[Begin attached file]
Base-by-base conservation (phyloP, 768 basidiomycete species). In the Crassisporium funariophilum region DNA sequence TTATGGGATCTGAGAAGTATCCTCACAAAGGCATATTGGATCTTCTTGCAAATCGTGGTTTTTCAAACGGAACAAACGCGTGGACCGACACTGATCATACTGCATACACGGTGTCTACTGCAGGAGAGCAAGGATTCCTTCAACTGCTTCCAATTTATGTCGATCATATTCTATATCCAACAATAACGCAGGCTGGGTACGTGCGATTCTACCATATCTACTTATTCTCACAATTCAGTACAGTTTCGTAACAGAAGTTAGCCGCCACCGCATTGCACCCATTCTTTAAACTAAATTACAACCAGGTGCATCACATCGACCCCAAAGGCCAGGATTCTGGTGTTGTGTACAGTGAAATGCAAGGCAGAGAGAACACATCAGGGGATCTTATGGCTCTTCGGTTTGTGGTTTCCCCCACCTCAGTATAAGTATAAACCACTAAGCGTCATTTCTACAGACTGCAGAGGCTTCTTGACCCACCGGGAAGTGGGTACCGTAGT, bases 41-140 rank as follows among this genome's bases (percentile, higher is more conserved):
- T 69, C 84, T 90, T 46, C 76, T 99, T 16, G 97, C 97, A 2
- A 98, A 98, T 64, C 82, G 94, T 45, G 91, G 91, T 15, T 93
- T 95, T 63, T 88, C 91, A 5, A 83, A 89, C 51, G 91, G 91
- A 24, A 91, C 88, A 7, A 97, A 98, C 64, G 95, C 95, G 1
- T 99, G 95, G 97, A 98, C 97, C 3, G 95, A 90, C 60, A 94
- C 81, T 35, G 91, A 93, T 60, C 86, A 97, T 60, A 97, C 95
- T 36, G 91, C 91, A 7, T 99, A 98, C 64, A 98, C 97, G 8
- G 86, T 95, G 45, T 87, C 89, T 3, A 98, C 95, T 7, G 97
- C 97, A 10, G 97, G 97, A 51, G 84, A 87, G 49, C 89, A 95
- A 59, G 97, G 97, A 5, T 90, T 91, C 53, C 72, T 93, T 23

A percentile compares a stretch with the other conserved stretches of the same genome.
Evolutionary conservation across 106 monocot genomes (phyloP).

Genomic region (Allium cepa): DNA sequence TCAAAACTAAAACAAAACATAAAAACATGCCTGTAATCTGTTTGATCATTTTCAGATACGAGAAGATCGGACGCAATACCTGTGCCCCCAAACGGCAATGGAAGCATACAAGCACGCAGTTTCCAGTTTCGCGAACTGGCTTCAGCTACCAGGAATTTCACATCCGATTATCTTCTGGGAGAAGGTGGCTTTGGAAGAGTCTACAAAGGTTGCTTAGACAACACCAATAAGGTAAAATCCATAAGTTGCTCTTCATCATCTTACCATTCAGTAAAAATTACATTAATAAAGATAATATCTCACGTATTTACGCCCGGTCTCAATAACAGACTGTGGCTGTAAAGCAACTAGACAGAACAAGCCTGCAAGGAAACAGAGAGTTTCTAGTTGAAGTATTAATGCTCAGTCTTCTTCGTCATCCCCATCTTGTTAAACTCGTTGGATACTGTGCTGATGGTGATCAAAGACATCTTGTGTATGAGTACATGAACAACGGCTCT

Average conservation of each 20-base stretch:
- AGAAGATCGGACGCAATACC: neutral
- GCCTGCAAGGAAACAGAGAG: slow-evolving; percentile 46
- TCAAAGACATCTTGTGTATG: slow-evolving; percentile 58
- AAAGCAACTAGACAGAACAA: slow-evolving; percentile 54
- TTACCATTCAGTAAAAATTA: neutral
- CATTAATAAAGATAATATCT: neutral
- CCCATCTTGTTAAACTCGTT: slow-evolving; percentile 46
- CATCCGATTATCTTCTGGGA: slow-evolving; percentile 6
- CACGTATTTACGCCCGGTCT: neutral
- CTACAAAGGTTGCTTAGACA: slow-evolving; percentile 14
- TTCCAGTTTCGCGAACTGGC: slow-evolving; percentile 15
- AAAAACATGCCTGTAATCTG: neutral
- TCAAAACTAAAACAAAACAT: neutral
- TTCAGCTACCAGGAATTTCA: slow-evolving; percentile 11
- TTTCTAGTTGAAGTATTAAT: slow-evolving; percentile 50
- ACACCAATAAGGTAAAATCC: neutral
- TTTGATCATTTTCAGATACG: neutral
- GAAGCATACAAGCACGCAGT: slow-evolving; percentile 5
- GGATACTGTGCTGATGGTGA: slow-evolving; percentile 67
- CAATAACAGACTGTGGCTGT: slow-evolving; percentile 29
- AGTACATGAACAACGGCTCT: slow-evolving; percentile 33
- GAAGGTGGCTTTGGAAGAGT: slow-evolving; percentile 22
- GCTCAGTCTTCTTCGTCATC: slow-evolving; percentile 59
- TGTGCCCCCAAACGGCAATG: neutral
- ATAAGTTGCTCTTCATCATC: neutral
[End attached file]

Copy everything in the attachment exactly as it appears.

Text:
Base-by-base conservation (phyloP, 768 basidiomycete species). In the Crassisporium funariophilum region DNA sequence TTATGGGATCTGAGAAGTATCCTCACAAAGGCATATTGGATCTTCTTGCAAATCGTGGTTTTTCAAACGGAACAAACGCGTGGACCGACACTGATCATACTGCATACACGGTGTCTACTGCAGGAGAGCAAGGATTCCTTCAACTGCTTCCAATTTATGTCGATCATATTCTATATCCAACAATAACGCAGGCTGGGTACGTGCGATTCTACCATATCTACTTATTCTCACAATTCAGTACAGTTTCGTAACAGAAGTTAGCCGCCACCGCATTGCACCCATTCTTTAAACTAAATTACAACCAGGTGCATCACATCGACCCCAAAGGCCAGGATTCTGGTGTTGTGTACAGTGAAATGCAAGGCAGAGAGAACACATCAGGGGATCTTATGGCTCTTCGGTTTGTGGTTTCCCCCACCTCAGTATAAGTATAAACCACTAAGCGTCATTTCTACAGACTGCAGAGGCTTCTTGACCCACCGGGAAGTGGGTACCGTAGT, bases 41-140 rank as follows among this genome's bases (percentile, higher is more conserved):
- T 69, C 84, T 90, T 46, C 76, T 99, T 16, G 97, C 97, A 2
- A 98, A 98, T 64, C 82, G 94, T 45, G 91, G 91, T 15, T 93
- T 95, T 63, T 88, C 91, A 5, A 83, A 89, C 51, G 91, G 91
- A 24, A 91, C 88, A 7, A 97, A 98, C 64, G 95, C 95, G 1
- T 99, G 95, G 97, A 98, C 97, C 3, G 95, A 90, C 60, A 94
- C 81, T 35, G 91, A 93, T 60, C 86, A 97, T 60, A 97, C 95
- T 36, G 91, C 91, A 7, T 99, A 98, C 64, A 98, C 97, G 8
- G 86, T 95, G 45, T 87, C 89, T 3, A 98, C 95, T 7, G 97
- C 97, A 10, G 97, G 97, A 51, G 84, A 87, G 49, C 89, A 95
- A 59, G 97, G 97, A 5, T 90, T 91, C 53, C 72, T 93, T 23

A percentile compares a stretch with the other conserved stretches of the same genome.
Evolutionary conservation across 106 monocot genomes (phyloP).

Genomic region (Allium cepa): DNA sequence TCAAAACTAAAACAAAACATAAAAACATGCCTGTAATCTGTTTGATCATTTTCAGATACGAGAAGATCGGACGCAATACCTGTGCCCCCAAACGGCAATGGAAGCATACAAGCACGCAGTTTCCAGTTTCGCGAACTGGCTTCAGCTACCAGGAATTTCACATCCGATTATCTTCTGGGAGAAGGTGGCTTTGGAAGAGTCTACAAAGGTTGCTTAGACAACACCAATAAGGTAAAATCCATAAGTTGCTCTTCATCATCTTACCATTCAGTAAAAATTACATTAATAAAGATAATATCTCACGTATTTACGCCCGGTCTCAATAACAGACTGTGGCTGTAAAGCAACTAGACAGAACAAGCCTGCAAGGAAACAGAGAGTTTCTAGTTGAAGTATTAATGCTCAGTCTTCTTCGTCATCCCCATCTTGTTAAACTCGTTGGATACTGTGCTGATGGTGATCAAAGACATCTTGTGTATGAGTACATGAACAACGGCTCT

Average conservation of each 20-base stretch:
- AGAAGATCGGACGCAATACC: neutral
- GCCTGCAAGGAAACAGAGAG: slow-evolving; percentile 46
- TCAAAGACATCTTGTGTATG: slow-evolving; percentile 58
- AAAGCAACTAGACAGAACAA: slow-evolving; percentile 54
- TTACCATTCAGTAAAAATTA: neutral
- CATTAATAAAGATAATATCT: neutral
- CCCATCTTGTTAAACTCGTT: slow-evolving; percentile 46
- CATCCGATTATCTTCTGGGA: slow-evolving; percentile 6
- CACGTATTTACGCCCGGTCT: neutral
- CTACAAAGGTTGCTTAGACA: slow-evolving; percentile 14
- TTCCAGTTTCGCGAACTGGC: slow-evolving; percentile 15
- AAAAACATGCCTGTAATCTG: neutral
- TCAAAACTAAAACAAAACAT: neutral
- TTCAGCTACCAGGAATTTCA: slow-evolving; percentile 11
- TTTCTAGTTGAAGTATTAAT: slow-evolving; percentile 50
- ACACCAATAAGGTAAAATCC: neutral
- TTTGATCATTTTCAGATACG: neutral
- GAAGCATACAAGCACGCAGT: slow-evolving; percentile 5
- GGATACTGTGCTGATGGTGA: slow-evolving; percentile 67
- CAATAACAGACTGTGGCTGT: slow-evolving; percentile 29
- AGTACATGAACAACGGCTCT: slow-evolving; percentile 33
- GAAGGTGGCTTTGGAAGAGT: slow-evolving; percentile 22
- GCTCAGTCTTCTTCGTCATC: slow-evolving; percentile 59
- TGTGCCCCCAAACGGCAATG: neutral
- ATAAGTTGCTCTTCATCATC: neutral